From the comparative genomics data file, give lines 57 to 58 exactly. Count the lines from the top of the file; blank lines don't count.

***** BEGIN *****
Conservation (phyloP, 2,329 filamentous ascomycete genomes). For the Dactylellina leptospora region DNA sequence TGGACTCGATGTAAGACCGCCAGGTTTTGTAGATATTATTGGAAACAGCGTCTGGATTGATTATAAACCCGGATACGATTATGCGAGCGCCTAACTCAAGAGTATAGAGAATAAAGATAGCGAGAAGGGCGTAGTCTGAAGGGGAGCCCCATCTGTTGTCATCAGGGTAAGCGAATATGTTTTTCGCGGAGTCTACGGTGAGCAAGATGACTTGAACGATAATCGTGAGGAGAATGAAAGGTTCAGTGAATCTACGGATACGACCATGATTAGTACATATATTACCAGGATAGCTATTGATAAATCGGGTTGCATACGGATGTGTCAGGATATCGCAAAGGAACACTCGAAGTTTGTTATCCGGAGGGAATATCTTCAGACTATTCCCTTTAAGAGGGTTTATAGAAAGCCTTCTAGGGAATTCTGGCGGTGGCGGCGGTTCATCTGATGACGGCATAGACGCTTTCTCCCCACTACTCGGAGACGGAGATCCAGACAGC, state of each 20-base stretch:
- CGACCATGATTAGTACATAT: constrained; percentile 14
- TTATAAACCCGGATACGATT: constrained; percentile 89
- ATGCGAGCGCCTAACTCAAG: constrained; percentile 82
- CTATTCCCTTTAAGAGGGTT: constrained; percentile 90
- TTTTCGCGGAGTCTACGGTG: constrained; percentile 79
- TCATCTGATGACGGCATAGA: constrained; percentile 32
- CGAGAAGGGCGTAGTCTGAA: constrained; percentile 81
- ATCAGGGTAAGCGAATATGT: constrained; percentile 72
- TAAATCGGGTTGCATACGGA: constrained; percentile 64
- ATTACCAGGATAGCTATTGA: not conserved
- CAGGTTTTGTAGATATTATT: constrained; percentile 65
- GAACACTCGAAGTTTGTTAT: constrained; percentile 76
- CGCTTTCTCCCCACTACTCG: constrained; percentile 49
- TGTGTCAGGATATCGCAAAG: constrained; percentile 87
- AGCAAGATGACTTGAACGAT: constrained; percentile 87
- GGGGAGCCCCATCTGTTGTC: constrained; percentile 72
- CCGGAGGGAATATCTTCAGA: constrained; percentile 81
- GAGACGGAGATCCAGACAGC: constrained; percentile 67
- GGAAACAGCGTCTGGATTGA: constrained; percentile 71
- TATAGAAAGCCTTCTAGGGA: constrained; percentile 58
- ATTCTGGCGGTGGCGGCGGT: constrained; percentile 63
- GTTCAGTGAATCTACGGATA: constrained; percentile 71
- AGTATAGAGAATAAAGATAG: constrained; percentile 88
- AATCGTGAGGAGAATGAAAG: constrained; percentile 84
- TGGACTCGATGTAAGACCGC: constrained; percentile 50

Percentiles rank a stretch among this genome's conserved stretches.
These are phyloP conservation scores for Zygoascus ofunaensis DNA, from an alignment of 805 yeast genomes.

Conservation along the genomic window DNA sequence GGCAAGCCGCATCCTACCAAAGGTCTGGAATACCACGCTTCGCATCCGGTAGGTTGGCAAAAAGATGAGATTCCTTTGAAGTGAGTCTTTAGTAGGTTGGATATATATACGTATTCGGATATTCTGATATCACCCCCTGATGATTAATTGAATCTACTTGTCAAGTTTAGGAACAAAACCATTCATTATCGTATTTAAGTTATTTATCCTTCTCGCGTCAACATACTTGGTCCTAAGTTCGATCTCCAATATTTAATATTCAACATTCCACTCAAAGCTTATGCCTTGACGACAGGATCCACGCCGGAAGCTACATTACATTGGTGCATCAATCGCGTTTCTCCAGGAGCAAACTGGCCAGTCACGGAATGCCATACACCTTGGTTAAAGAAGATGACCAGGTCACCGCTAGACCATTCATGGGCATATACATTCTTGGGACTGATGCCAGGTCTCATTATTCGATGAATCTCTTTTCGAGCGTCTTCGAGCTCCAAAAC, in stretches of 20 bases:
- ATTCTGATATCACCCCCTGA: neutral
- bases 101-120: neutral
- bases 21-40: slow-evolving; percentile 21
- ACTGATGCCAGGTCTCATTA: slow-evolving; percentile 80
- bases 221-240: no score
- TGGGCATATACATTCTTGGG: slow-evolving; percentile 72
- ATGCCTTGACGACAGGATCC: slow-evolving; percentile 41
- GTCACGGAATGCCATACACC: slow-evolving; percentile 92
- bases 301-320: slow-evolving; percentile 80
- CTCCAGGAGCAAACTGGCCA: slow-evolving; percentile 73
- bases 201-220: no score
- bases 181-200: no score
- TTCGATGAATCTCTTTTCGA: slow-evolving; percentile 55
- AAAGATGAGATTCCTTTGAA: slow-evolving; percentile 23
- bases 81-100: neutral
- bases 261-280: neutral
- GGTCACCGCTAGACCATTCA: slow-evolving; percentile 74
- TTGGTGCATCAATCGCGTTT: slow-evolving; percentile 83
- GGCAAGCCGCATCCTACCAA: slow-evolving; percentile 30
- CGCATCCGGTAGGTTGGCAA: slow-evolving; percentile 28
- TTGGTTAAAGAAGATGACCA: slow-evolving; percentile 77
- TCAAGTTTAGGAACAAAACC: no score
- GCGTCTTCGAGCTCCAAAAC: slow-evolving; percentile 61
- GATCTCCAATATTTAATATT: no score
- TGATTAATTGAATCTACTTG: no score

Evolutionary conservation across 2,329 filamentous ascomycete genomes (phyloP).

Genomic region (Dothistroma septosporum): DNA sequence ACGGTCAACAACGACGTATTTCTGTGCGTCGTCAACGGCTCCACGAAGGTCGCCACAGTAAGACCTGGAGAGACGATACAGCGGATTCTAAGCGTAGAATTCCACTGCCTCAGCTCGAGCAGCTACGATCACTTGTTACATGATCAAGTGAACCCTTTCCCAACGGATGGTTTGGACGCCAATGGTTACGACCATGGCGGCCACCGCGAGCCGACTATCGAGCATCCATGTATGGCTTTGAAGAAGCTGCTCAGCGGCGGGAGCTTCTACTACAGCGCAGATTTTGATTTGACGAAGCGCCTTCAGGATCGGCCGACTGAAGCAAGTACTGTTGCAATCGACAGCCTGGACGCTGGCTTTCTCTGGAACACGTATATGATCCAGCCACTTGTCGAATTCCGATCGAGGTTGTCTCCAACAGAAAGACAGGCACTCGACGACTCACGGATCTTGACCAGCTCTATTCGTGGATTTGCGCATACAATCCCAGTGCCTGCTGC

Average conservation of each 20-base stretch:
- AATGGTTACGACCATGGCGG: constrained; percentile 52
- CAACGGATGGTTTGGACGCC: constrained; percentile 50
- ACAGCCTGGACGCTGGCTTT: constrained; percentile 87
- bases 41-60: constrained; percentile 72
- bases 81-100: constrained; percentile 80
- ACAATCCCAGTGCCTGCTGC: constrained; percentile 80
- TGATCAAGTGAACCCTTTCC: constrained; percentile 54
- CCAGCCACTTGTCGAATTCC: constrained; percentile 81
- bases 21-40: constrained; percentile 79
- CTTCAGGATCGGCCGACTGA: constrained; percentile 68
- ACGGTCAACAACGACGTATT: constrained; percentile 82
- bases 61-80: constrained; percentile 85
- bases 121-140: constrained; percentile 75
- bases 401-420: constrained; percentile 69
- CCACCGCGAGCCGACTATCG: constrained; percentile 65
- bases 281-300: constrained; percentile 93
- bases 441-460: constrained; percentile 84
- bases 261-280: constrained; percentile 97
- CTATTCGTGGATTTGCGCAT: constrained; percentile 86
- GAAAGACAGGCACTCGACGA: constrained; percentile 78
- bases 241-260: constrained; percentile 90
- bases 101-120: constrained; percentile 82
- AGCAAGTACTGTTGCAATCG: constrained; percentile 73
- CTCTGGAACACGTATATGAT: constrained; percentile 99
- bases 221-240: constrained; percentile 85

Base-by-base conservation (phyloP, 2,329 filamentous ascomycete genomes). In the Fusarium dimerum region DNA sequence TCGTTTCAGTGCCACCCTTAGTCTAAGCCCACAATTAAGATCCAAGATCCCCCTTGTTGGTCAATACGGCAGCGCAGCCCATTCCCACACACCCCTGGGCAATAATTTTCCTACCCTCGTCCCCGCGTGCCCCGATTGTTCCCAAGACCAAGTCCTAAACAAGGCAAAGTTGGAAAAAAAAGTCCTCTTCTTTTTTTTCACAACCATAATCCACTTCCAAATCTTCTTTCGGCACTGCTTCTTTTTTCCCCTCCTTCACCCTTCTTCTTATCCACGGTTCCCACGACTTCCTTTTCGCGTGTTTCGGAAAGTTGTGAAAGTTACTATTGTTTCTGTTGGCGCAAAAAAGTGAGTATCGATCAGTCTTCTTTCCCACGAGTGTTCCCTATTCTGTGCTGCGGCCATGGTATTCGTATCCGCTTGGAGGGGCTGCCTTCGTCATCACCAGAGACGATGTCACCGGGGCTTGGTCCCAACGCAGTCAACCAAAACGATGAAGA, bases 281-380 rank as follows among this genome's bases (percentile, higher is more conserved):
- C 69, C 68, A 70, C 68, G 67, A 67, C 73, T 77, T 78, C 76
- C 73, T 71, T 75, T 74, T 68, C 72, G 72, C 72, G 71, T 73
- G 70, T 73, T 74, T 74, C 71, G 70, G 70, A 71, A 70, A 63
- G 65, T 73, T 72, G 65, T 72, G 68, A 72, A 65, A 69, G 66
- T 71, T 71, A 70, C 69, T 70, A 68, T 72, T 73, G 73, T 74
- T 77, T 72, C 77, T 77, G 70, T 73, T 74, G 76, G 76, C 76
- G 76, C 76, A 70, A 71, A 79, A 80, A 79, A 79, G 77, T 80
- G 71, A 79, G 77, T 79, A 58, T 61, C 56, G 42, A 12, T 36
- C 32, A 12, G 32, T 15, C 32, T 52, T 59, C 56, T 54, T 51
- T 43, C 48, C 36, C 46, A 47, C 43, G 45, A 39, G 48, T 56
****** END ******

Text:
Average conservation of each 20-base stretch:
- AATGGTTACGACCATGGCGG: constrained; percentile 52